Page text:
Come end of the year, rain or shine, a homemade roasted turkey, no matter how elusive that bird could be, will somehow make its way into our home.
Years and years ago, this turkey thing started off as as an unplanned cooking experiment from us hosting dinner in preparation for a new year cook out which we were to host. It has since became an accidental tradition for our family, usually for New Year’s Day.
It’s no exception this year, except that turkey came earlier than the previous years. This time, instead of devouring the turkey with mommy-friends, we had this turkey made for the family for Christmas. All 5-kg of it with some left-overs for the new year!
It’s a tried and tested, good ole recipe. THE.BEST. No need for tweaks or add on and really nothing too difficult to attempt.
I thought the recipe is worth-sharing again, this time with the gravy recipe added. I assure you this is the most satisfying recipe you would ever need. It’s juicy, it’s moist and nothing like a crispy golden brown skin to indicate the perfection of crispness you’d want from the skin.
All you’ll need is a gorgeous-looking bird, a bunch of spices and a rather spacious work-space before the bird goes to heaven the oven. With a dash of patience.
Spiced Roast Turkey
A delicious, juicy, moist and extremely tender turkey recipe full of flavour with the infusion of spices and goodness. Food fit for the kings and queens of your hearts!
Begin by dissolving the salt and brown sugar in the boiling water. Allow to cool before adding it to a big container for the turkey
Add the brine solution, the water and all of the other brining ingredients to the container you are using. Mix well.
Untie and remove any string or trussing that is attached to the turkey and then wash inside and out under cold water. Now sink the bird into the liquid adding more water if necessary to completely submerge it.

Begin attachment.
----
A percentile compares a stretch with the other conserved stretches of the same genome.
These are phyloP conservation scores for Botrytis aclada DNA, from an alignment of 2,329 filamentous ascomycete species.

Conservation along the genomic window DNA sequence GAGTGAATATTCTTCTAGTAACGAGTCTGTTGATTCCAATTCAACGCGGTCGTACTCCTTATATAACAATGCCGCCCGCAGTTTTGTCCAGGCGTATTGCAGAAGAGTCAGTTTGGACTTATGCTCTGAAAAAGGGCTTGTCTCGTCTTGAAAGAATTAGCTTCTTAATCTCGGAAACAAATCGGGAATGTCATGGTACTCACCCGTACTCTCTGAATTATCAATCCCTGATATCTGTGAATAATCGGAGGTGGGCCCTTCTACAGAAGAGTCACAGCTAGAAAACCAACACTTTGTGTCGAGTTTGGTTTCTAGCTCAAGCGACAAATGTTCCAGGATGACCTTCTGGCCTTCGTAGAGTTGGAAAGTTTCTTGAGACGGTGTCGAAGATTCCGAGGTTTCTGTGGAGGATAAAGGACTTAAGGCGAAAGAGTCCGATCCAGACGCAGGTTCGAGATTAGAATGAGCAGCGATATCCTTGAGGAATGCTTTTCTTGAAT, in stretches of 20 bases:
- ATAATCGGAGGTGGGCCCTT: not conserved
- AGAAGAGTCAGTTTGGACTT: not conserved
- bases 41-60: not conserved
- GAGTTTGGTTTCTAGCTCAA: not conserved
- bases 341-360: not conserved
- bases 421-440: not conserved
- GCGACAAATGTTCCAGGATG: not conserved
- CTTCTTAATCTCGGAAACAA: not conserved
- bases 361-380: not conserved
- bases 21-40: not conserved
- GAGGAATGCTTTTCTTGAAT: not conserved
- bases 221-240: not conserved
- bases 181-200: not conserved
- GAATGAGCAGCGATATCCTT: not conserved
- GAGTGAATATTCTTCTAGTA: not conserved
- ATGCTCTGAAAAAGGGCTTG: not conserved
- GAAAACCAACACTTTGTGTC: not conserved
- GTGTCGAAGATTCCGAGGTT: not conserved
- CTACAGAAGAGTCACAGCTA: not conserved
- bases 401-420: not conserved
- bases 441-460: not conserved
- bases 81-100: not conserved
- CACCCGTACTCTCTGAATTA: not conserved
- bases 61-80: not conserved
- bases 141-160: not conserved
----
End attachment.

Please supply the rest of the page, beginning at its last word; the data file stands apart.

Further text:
Refrigerate or put into a cool place. We marinated this for 48 hours a cooler filled with ice-cubes and leave it outside in the cold.
Turn the turkey over at least once during this time.
Remove the turkey from the brine and rinse inside and out under cold water. Dry thoroughly using kitchen towel. Allow to come up to room temperature for an hour or 2 as this helps to ensure proper and safe heat penetration.
Stuff the inside of the turkey with the leftovers bulk from the brine (not the liquid!): onions, orange, ginger and the herbs. Keep it dry. This helps to lock the flavours in when roasting.
Preheat the oven to 220C
Put the butter and maple syrup into a saucepan together and place over a low heat. Add a stalk of rosemary. Stir until the butter is completely melted and the two ingredients are combined.
Generously brush the maple butter glaze all over the turkey and season with freshly milled black pepper.
In a large roasting tin, place two long lengths of kitchen foil, one width-ways and the other length-ways (forming a rather large “cross”). Place the turkey on top of the foil. Now fold the closest piece upwards and form a pleat where the ends meet above the breast. Then fold the other piece of foil upwards and crimp and fold to create a loose parcel that allows air to circulate around the breast.
Put the turkey into the oven and cook for 40 minutes before lowering the temperature to 180C. Now continue to roast for about another 2 hours.
Remove the turkey from the oven and carefully peel back the foil to expose the breast. Baste with some of the juices from the pan. Turn the heat back up to 220C and roast for about another 20 minutes or the breast is golden brown.
Very carefully lift the turkey from the pan and place on a cutting board. Leave to rest for at least 30 minutes loosely covered with foil.
For the gravy
Melt butter and fry garlic with sage briefly.
Stir in bouillon and add water
Add the rest of the ingredients (except lemon) Stir well
When the juices from the roasting is ready, add to the mixture.
Lastly a dash of lemon for a little citrussy flavour
Simmer and let it thicken. Or add water if it is too thick
Serve with turkey as a side when the turkey is ready to be served
Turkey is safe when cooked to a minimum internal temperature of 165°F/74°C as measured with a food thermometer.
Check the internal temperature in the innermost part of the thigh and wing and the thickest part of the breast. At this temperature, the turkey will be cooked perfectly and safely yet remain beautifully moist.
Grubbs n Critters http://grubbsncritters.com/
A new year does not feel like new year without a hearty feast to feed the stomach on such a festive day. After all, we all deserve a little bit of a special treat and it’s always good to get that food for the soul!